Show empathy - especially if the prospect is asking for more time and has a positive outlook towards your product. Ask them specific questions about how their needs are expected to change next quarter. Explain how much value you can add to the prospect’s business and how much money they will save by giving you a chance right now. If nothing works, schedule a follow-up sales call for later.

Objection #4: “This looks too complicated to use.”

Ouch. This sounds like criticism and you might be tempted to go fight with your product team. However, this potential customer objection could be due to a lack of time or even a lack of expertise. If the prospect’s concern is that it will take their team too long to get a handle on your product, then they might push back because they don’t want to dedicate that time for training purposes. If this is the case,  they might stick with the service they already use, even if it fails to yield comparable results in the long run.

How to handle it:

Ask the client exactly what they find complex and offer to break the process down for them and their team. Offer some indirect assurances by telling your prospect about how quickly another customer picked up your product (you can maybe say that another client had reservations too, but soon discovered they had nothing to worry about). Offer a free demo and assure them that the customer success team will hold their hand through the entire process. Offer training and onboarding for others on the team. 

Objection #5: “This is too expensive/We do not have the budget for this.”

 

Price objections are one of the most common sales objections that a client might have. If the lack of budget is a genuine and permanent concern, then you might not be able to make the sale no matter how good a salesperson you are. But in case there is any wiggle room or it is only a temporary deficit, then the prospect’s concerns can be handled.

How to handle it:

Try to shift the focus from how much the product costs to how much ROI it generates. Even if the product is expensive, talk about how it will add value and decrease costs in the long run. Use case studies to talk about how other companies who use your product ultimately saved money in the long run due to improved efficiency or increased output.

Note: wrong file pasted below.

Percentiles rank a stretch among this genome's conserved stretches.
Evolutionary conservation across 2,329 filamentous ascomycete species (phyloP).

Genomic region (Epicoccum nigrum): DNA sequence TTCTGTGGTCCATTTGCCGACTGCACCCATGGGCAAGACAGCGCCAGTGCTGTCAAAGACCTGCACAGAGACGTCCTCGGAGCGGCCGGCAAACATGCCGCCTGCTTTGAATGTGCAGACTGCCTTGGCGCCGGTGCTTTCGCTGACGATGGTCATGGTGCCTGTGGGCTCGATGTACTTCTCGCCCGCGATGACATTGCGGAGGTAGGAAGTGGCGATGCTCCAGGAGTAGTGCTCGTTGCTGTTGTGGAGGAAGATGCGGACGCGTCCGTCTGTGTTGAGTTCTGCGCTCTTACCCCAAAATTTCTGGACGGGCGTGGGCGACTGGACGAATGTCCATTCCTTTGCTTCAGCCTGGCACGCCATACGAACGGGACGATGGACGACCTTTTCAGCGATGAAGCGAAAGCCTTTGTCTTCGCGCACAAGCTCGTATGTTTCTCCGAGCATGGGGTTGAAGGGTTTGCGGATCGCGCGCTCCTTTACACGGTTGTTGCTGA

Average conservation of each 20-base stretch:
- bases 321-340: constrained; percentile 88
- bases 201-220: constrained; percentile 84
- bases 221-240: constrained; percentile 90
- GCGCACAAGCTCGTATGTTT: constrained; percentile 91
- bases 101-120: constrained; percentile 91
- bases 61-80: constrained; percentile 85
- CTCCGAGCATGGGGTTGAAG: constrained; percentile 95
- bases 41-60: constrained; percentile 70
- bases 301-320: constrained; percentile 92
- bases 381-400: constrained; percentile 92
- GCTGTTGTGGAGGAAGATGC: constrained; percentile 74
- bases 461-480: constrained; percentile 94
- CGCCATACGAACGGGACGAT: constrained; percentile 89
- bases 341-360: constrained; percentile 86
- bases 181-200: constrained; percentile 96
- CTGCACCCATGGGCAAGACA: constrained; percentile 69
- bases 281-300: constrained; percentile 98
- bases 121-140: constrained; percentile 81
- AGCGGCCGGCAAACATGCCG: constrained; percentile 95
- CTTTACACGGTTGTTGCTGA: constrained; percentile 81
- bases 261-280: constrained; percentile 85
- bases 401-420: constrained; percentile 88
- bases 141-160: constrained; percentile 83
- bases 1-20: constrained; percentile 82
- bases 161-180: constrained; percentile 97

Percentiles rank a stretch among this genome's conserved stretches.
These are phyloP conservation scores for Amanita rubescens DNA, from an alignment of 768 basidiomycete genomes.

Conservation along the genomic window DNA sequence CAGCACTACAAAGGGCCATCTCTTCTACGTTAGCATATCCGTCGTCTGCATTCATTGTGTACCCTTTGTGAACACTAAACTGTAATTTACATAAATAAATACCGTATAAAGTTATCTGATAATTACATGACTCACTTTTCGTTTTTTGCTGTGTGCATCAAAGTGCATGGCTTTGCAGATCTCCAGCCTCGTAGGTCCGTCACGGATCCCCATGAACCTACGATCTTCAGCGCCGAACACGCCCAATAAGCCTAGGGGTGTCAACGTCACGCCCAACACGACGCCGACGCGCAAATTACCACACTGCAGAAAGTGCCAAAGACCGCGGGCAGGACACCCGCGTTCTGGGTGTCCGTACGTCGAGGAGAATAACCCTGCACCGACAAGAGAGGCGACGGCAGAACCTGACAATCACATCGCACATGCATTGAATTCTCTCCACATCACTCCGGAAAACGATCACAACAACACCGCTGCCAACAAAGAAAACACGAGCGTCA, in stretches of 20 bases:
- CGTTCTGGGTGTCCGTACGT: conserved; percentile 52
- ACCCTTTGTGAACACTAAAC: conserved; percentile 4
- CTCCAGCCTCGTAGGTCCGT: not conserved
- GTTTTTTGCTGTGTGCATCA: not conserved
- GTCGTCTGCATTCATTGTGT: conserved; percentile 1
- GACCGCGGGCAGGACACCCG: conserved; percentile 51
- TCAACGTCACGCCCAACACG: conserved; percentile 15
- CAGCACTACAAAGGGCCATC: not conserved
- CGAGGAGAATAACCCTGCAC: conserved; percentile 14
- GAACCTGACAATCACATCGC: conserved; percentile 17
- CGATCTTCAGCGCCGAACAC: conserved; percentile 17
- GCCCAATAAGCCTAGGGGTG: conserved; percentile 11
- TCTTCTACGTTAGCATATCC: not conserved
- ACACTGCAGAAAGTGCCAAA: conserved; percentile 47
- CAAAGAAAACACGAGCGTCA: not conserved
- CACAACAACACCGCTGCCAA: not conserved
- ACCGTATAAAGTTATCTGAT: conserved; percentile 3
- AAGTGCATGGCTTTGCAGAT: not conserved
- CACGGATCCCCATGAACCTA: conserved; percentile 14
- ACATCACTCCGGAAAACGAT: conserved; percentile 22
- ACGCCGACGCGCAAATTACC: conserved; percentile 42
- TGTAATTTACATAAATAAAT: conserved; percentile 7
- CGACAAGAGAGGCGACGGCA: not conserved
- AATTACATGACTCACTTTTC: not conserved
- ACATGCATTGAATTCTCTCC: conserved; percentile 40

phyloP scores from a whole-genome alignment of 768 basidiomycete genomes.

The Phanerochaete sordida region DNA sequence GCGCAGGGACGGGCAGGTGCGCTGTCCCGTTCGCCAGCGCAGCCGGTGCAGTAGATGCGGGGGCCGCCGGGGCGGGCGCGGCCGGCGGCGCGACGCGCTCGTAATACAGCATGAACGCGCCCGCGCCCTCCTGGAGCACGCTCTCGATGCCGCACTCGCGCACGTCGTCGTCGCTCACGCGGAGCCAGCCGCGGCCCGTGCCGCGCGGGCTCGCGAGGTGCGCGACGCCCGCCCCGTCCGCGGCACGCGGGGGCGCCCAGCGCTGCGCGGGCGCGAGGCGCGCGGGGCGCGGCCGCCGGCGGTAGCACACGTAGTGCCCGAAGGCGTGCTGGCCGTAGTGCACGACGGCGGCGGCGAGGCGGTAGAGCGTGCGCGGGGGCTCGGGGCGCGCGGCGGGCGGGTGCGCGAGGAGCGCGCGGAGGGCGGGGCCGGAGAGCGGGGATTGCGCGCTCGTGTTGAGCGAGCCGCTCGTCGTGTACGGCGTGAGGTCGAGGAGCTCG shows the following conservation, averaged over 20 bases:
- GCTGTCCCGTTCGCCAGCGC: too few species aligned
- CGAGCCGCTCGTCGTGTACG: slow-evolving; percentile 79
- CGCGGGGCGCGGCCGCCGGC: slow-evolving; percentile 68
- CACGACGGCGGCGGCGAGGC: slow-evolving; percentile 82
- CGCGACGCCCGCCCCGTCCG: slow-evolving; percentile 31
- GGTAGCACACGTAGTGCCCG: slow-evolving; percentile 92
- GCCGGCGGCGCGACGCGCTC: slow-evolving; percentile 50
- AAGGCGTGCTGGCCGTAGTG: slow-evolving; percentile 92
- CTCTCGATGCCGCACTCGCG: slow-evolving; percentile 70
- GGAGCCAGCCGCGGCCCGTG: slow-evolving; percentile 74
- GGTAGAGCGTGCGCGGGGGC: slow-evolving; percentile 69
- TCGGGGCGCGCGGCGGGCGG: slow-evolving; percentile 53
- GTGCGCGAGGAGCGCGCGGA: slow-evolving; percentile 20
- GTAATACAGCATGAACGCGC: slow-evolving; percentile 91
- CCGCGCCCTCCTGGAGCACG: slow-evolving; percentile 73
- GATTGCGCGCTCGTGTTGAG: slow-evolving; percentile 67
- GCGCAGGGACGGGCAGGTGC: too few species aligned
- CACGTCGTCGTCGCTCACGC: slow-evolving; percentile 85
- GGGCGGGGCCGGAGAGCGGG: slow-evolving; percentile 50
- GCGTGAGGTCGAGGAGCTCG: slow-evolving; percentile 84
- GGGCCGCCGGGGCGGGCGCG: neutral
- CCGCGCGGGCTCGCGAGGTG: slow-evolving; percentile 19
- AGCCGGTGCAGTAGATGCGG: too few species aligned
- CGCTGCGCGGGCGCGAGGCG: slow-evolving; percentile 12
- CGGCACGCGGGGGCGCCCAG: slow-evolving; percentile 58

Objection #6: “I need to check with my boss first.”

This objection is raised when something has gone wrong in your sales process and you have reached someone who lacks the authority to make sales decisions. There is only one objection handling technique here. Talk to the higher up responsible for decision-making.

How to handle it:

Ask the point of contact how you can reach out to the person who is responsible for making decisions in the company. Once you get hold of the decision-maker, make your sales pitch to them directly. If the decision lies with more than one person, involve all the decision-making stakeholders in your conversation, whether directly or indirectly. 

Objection #7: “We’re using [Competitor’s product] right now.”

This prospective customer objection has to do with competitor interference. If someone else got to your client before you, the chance is higher that they might not switch. There is a reason they say “the early bird gets the worm”. But no sweat. Even if you weren’t first, there are ways to convince the client that you are better.

 

How to handle it:

Ask the prospective client why they went with your competitor. Try to understand their pain points with them. Then explain how your company can either solve their problems better or do it cheaper, or both! Adding more value and reducing costs are the two main reasons people switch services. 

Objection #8: “I don’t want to sign a contract.”